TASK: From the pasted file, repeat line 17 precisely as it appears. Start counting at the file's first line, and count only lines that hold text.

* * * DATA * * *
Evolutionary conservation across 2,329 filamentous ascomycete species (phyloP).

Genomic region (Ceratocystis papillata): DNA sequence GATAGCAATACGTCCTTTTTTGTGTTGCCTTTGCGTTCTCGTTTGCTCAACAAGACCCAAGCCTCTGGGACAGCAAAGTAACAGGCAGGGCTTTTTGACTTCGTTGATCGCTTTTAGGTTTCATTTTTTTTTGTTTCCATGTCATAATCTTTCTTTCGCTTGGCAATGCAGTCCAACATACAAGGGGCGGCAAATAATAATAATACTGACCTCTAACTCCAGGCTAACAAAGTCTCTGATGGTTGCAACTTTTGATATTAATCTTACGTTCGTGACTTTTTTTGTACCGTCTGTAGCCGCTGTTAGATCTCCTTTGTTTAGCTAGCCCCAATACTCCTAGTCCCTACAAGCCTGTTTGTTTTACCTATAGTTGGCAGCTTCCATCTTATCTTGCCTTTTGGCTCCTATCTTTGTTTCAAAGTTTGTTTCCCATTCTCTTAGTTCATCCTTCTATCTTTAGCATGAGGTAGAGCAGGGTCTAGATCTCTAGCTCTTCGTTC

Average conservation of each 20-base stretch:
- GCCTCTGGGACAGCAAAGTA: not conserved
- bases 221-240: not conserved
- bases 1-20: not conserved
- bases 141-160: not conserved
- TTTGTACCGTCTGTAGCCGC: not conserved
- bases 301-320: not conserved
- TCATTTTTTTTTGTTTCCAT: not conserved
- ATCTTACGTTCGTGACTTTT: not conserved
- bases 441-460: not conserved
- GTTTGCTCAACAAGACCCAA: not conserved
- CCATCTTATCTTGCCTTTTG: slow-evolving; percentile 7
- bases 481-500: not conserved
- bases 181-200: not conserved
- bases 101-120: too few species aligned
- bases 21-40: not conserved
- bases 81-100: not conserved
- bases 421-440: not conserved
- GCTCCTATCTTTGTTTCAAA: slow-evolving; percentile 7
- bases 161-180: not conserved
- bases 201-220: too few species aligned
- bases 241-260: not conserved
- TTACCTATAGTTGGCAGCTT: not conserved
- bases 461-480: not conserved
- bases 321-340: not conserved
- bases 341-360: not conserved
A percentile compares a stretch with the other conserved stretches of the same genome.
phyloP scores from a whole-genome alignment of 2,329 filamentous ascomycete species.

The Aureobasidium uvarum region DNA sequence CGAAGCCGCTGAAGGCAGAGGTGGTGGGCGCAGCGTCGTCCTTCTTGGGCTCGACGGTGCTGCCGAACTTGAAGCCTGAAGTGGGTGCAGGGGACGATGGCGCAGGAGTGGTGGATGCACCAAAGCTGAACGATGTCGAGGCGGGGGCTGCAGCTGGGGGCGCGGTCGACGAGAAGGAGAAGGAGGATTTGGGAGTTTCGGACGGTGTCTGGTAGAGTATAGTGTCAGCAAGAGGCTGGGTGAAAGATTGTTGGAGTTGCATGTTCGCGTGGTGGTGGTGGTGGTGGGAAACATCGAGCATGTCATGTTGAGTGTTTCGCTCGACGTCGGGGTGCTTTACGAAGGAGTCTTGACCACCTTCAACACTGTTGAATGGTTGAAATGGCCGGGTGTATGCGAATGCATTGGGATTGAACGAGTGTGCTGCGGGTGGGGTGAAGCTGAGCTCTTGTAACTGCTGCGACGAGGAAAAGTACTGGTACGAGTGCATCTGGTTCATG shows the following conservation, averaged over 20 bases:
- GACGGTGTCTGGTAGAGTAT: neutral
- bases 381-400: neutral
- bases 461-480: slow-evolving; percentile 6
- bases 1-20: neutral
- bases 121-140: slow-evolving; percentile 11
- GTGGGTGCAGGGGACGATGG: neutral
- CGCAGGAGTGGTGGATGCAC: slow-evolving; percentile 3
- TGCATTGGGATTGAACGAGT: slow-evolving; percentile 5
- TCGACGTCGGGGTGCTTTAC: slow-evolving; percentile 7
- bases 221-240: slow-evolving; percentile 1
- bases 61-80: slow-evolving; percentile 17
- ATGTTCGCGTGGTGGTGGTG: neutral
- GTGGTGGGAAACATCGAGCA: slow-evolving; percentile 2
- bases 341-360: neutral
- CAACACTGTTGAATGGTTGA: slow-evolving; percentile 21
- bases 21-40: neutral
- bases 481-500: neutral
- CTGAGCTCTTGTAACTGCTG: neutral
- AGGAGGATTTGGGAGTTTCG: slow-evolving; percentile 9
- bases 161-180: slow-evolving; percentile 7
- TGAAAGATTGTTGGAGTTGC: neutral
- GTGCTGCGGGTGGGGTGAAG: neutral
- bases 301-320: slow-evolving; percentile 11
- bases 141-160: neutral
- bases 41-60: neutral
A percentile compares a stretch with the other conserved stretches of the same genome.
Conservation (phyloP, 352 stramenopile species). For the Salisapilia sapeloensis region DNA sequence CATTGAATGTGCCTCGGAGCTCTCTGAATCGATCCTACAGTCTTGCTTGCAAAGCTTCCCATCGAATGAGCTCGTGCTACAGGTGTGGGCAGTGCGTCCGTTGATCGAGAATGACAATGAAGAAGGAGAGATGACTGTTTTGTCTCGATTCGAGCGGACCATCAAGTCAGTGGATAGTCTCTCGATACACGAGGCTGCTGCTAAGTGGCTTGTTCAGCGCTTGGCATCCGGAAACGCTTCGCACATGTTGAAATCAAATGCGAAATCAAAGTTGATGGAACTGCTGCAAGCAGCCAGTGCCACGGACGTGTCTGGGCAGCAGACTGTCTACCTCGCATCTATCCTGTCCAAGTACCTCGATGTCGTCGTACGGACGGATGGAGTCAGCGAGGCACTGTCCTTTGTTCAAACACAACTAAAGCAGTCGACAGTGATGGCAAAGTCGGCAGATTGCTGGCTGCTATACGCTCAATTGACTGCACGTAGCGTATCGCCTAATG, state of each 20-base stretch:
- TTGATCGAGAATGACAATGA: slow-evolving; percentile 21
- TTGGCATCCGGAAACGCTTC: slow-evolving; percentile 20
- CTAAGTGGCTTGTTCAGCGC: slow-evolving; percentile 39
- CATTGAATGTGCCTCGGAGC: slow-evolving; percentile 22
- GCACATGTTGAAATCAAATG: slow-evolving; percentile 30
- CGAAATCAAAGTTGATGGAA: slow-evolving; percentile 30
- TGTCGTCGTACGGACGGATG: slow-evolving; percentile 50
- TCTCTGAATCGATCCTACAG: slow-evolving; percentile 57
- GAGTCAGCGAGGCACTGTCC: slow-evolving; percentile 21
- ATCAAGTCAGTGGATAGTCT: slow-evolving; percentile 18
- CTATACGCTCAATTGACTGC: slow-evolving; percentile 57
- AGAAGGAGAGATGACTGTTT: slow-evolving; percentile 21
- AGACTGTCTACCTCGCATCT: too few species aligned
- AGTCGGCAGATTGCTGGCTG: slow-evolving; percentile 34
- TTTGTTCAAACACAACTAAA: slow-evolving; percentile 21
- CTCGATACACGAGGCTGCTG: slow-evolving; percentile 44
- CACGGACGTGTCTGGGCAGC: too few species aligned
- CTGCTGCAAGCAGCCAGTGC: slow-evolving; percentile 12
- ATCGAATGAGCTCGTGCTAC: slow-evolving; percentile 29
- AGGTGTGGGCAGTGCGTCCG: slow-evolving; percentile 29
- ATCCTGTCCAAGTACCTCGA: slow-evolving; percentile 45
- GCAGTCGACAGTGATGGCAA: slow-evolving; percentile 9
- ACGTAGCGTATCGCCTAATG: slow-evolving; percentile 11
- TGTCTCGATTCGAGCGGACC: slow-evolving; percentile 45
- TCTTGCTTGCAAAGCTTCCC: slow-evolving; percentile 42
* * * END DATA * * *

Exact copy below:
- bases 101-120: too few species aligned